- 4 player coop
- 4 playable characters from the movie
- Challenge modes
- Vehicular combat
- Signature kills
- $14.99 ($11.99 for Playstation Plus members)
The best way to describe The Expendables movie is as an unabashed homage to 80’s and 90’s action films and heroes. Pretty much every big name you remember, from Schwarzenegger to Stallone to Willis, is included. With the sequel hitting theaters in the coming weeks, we got our hands on the PlayStation Network tie-in game. At the end of the day, it is not the worst movie tie-in game I have played (I was around when ET was on the Atari 2600) but it doesn’t even come close to competing with other twin stick shooters that are out there for your enjoyment.
The Expendables 2 game leads in to the start of the upcoming movie (hits theatres on August 17th). The game follows four of the movie’s characters played by Sly Stallone, Dolph Lundgren, Jet Li and Terry Crews. The game is a twin-stick shooter presented from a top down viewpoint. Similar to other shooters of the same variety, all four characters share the screen at all times. You can play with up to three friends both locally and online. If you opt to play the game solo, the other characters are simply controlled by the AI and you can swap between them at any time.
Each character has two weapons that you can swap between. Both weapons and skills for each character can be upgraded as you progress through the games 20 levels. Weapon upgrades include such things like being able to aim a sniper rifle while moving, faster reloads and bigger clips. Skill upgrades focus on increasing health, speed and melee abilities. It is pretty standard fare. There are four upgrade levels for each and XP is doled out for getting kills. Each character has a signature kill move that can be triggered by collecting glowing emblems scattered around each level. These signature moves are novel the first time you see them but after the initial novelty they have literally zero value.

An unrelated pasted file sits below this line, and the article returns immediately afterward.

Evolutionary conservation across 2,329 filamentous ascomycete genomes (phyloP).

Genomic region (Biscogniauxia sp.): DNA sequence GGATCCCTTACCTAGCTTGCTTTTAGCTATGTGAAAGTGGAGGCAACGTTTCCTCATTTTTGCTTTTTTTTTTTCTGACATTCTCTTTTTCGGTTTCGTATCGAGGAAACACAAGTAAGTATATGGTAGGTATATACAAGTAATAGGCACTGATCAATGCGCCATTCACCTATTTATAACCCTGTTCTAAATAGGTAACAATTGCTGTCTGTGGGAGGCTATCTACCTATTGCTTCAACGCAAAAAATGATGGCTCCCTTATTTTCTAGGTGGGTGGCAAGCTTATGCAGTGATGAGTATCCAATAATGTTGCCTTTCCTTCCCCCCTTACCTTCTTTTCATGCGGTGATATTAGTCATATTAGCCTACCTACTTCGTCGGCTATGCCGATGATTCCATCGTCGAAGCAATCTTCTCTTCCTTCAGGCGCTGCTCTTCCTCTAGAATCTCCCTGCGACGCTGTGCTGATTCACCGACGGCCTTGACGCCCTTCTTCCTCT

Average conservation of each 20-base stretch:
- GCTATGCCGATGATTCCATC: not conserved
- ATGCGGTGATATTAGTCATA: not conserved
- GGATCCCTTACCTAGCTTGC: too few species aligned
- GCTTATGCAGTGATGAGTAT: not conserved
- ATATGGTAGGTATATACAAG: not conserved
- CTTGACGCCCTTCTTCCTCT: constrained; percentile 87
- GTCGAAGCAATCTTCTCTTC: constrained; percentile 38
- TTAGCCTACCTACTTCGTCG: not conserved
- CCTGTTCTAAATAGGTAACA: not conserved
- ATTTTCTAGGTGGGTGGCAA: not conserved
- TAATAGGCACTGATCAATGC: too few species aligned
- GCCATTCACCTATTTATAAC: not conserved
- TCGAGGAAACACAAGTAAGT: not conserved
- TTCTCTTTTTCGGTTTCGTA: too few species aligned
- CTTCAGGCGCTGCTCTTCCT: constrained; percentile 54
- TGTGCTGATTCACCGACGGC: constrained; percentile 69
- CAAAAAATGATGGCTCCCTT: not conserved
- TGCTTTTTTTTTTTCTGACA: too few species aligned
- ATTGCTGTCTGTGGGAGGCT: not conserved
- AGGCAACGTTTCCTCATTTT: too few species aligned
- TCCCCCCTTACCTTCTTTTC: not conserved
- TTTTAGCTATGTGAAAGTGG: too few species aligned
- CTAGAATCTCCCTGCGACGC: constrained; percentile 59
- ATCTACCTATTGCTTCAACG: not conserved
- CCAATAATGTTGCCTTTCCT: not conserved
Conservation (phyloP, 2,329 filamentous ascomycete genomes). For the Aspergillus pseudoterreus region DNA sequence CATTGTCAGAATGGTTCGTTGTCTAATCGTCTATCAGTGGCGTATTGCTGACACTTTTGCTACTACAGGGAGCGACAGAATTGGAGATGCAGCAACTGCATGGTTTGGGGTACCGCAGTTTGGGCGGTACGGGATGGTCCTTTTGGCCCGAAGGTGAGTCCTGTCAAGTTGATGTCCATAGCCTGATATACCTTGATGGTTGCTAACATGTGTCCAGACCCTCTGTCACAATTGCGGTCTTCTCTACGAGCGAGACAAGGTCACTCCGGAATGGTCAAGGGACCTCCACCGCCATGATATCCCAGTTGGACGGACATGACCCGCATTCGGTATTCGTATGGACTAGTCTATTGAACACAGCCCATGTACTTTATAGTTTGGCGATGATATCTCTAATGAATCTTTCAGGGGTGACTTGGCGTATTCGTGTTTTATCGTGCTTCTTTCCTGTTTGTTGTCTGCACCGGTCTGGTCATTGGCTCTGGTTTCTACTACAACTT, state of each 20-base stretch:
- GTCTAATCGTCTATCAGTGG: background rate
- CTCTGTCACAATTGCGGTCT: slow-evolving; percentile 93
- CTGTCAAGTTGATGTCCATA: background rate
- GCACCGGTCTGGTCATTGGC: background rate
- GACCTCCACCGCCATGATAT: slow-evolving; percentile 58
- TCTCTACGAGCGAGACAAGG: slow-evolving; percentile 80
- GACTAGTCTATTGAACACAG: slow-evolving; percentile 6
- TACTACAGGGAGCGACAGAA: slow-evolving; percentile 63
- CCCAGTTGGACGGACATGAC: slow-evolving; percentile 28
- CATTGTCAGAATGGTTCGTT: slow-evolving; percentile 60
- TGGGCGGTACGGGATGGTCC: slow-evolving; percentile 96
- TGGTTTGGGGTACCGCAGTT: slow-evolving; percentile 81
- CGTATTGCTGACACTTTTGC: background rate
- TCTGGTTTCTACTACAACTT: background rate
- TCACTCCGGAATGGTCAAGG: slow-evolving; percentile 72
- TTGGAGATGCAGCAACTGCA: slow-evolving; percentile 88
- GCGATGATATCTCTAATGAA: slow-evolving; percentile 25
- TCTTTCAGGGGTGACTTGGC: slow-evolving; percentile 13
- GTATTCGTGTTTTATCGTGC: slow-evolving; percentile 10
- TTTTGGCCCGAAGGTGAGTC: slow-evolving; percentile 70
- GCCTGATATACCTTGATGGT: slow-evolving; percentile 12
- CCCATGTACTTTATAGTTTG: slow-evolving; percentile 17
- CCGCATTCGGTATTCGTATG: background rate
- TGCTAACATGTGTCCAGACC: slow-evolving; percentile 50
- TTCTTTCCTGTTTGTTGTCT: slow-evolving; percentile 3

As cool as it is to see the actual likenesses of the actors in the game, not all are created equally. I’m a Dolph Lundgren fan ever since his gripping 37 word performance in Rocky 4. Yes, I counted his word count in the movie when I was a kid. Between he and Iceman from Top Gun, I did my hair in a flat-top for years. Naturally I gravitated towards using him when I started playing. Boy was I disappointed. I thought a shotgun and a sniper rifle was a sure fire recipe for success. Unfortunately, Lundgren’s shotgun starts out with such crappy range that you have to be nearly within melee range to do any damage. For a weapon with such a low rate of fire, the sniper rifle disappointed in what little damage it doles out. Sure, I get the idea of having to upgrade your weaponry but I found myself seeking out the machine gun weapon pickups when using either Stallone or Lundgren because I didn’t like what the sniper and shotgun had to offer.